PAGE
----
“Hello Kitty” in Space
Dreaming big pays off for 7th grader
How many times has someone said, “They can’t get here from there…”, or, “We can’t get there from here”? And of course, there’s the simple – and ever popular – “It can’t be done!” Some people hear those sorts of things and just don’t listen. It’s safe to say that 7th-grader Lauren Rojas is one of those people who hears those kinds of things and just asks, “Heck – why not?”
After watching a Citibank commercial in which men received reward points for using a weather balloon, Lauren had an idea for a science project. Build a balloon that could fly one of her favorite dolls – Hello Kitty – into space. With the help of her father, and for less than $500.00, she managed to pull it all off. Hello Kitty traveled more than 90,000 feet above the Earth’s surface, carrying on board video, and returned safely to the ground via parachute.
“I thought that was one of the coolest things ever, and thought right away it would be good for a project,” Lauren told the Oakland Tribune.
The 13-year-old decided to test the effects of altitude on air pressure and temperature, and got the project approved by her science teacher. She decided to include Hello Kitty so it would feel more like something was actually going to space.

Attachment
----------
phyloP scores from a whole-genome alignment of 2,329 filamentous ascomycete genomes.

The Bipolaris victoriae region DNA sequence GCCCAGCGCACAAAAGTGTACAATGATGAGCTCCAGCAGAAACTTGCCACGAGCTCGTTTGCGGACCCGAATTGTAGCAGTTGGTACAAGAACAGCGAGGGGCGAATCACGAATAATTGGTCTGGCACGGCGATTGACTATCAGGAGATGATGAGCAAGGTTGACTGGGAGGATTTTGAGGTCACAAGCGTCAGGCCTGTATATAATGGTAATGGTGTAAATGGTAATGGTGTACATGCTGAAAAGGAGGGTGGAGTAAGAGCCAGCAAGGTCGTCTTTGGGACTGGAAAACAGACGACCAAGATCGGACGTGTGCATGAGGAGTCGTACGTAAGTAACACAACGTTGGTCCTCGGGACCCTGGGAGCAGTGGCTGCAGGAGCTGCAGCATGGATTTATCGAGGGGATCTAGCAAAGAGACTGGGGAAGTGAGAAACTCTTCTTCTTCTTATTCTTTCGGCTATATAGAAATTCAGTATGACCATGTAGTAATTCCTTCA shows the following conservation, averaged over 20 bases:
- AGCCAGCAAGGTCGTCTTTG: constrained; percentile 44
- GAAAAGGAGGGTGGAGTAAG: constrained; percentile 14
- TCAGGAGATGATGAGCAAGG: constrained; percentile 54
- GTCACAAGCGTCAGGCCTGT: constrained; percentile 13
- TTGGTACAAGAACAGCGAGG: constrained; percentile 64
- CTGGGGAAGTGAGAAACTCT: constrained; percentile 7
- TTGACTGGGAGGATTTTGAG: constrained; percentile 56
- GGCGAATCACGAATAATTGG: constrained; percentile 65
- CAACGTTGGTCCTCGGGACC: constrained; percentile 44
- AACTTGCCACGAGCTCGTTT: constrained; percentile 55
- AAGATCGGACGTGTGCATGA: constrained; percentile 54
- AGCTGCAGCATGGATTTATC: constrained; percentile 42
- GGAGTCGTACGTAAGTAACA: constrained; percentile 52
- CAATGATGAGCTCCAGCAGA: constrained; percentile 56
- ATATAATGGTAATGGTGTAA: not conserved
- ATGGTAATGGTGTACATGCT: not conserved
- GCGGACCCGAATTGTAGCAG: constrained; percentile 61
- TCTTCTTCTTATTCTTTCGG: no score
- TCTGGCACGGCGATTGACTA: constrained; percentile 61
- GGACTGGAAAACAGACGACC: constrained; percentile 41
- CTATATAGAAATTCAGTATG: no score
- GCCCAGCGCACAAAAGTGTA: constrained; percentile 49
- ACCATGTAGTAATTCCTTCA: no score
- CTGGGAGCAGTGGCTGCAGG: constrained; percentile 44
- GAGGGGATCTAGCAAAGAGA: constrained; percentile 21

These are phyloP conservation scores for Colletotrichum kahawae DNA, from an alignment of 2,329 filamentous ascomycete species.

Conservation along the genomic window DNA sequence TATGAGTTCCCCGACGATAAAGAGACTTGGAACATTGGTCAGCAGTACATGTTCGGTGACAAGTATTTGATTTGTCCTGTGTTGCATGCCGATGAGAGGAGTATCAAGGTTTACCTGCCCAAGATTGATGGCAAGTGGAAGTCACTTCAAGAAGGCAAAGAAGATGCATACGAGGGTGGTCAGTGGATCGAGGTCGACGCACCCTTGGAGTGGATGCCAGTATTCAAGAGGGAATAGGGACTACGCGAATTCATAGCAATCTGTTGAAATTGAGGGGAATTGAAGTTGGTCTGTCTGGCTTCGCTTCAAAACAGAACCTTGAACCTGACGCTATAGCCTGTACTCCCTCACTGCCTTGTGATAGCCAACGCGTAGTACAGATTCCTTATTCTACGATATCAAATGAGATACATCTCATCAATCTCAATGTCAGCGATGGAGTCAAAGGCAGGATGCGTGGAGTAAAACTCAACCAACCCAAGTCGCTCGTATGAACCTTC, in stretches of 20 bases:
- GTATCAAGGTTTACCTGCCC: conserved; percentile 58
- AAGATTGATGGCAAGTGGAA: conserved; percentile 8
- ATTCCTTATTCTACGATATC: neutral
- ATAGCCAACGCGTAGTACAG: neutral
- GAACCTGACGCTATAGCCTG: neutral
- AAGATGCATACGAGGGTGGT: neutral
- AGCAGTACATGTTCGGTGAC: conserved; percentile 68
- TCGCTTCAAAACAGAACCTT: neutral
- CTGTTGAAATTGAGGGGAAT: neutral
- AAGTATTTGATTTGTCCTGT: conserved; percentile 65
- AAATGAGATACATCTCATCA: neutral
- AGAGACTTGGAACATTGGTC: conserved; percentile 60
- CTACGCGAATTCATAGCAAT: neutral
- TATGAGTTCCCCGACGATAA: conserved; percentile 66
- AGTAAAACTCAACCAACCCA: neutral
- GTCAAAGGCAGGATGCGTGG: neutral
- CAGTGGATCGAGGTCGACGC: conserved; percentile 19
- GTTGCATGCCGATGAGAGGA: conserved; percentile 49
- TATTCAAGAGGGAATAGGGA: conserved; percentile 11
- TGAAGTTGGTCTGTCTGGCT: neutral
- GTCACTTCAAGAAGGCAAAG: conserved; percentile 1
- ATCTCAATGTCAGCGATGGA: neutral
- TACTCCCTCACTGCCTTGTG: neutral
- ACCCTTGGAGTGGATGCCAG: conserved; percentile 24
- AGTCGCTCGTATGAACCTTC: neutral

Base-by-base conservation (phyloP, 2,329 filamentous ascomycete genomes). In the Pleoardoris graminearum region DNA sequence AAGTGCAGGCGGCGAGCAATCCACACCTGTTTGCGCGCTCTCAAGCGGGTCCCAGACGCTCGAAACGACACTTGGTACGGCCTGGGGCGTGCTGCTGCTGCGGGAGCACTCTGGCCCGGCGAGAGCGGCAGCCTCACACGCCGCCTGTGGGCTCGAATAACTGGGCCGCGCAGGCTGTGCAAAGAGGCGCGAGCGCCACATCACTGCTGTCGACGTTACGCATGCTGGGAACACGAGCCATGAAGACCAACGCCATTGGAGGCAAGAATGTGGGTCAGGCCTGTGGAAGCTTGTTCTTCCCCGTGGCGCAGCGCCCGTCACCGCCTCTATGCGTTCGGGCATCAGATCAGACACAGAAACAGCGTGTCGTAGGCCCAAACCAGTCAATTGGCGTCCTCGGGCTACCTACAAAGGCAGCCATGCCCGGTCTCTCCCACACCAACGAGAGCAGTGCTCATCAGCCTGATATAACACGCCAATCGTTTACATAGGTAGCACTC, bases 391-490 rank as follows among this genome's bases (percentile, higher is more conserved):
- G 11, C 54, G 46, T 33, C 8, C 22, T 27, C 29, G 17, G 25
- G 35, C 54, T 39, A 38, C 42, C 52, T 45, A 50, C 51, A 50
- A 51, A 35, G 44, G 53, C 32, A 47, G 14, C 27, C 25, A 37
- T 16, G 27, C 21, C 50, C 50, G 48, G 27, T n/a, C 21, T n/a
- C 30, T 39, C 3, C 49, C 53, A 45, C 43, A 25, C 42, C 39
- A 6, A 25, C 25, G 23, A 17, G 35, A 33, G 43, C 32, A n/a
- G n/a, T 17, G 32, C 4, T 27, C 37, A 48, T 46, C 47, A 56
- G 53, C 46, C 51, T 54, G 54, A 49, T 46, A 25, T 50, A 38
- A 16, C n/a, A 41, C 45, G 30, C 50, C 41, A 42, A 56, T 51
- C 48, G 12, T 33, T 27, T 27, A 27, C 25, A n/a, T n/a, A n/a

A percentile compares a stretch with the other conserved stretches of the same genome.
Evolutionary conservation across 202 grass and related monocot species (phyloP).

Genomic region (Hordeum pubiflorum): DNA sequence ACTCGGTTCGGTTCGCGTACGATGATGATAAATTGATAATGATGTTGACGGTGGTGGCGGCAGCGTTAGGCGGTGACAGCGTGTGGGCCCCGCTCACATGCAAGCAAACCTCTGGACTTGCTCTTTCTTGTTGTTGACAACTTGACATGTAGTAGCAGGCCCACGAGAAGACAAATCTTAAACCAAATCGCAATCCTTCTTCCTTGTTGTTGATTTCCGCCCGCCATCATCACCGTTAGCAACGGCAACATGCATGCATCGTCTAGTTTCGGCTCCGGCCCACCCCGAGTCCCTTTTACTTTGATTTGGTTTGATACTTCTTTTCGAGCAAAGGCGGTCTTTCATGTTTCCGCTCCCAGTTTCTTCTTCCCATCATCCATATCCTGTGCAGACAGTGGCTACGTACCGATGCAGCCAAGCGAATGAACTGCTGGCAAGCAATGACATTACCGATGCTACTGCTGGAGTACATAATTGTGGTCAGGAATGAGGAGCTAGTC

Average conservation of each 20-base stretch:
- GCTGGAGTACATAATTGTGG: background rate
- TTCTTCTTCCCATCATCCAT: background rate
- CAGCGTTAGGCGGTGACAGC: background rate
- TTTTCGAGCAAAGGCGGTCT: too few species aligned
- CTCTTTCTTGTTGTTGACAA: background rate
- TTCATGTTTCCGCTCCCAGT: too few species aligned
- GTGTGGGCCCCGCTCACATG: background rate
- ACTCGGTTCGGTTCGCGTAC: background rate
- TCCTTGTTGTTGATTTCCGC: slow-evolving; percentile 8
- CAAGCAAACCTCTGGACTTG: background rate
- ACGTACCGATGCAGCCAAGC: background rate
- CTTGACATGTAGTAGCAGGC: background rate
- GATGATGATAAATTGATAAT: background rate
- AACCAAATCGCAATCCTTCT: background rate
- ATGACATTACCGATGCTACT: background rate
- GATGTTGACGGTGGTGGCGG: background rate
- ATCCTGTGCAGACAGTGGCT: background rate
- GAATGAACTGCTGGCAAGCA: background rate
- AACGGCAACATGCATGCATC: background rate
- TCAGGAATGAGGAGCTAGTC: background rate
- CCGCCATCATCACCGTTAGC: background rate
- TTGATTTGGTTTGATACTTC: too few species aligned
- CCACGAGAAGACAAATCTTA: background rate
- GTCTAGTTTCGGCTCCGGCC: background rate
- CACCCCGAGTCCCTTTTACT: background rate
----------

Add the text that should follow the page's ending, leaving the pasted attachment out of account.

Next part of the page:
Lauren assembled the project with guidance from her father, including a flight computer and four GoPro cameras.
“It took about a month to plan and put it all together,” she said. “I thought it would be a little easier. While working on it, we would think back at how easy it looked on the commercial and laugh.”
The family spent less than $500 on the project, but that came with a lot of bargain shopping, according to Lauren’s father, Rod Rojas.
“It was a pretty big undertaking. There are a lot of moving parts and a big checklist,” he said.
The round trip took about 90 minutes and sent Hello Kitty to a maximum altitude of 93,625 feet. The doll landed 47 miles away from its launch site — an industrial complex parking lot — in a 50-foot tree, according to Yahoo News.
As of February 7th, 2013 a YouTube video made about the project has been viewed nearly half a million times.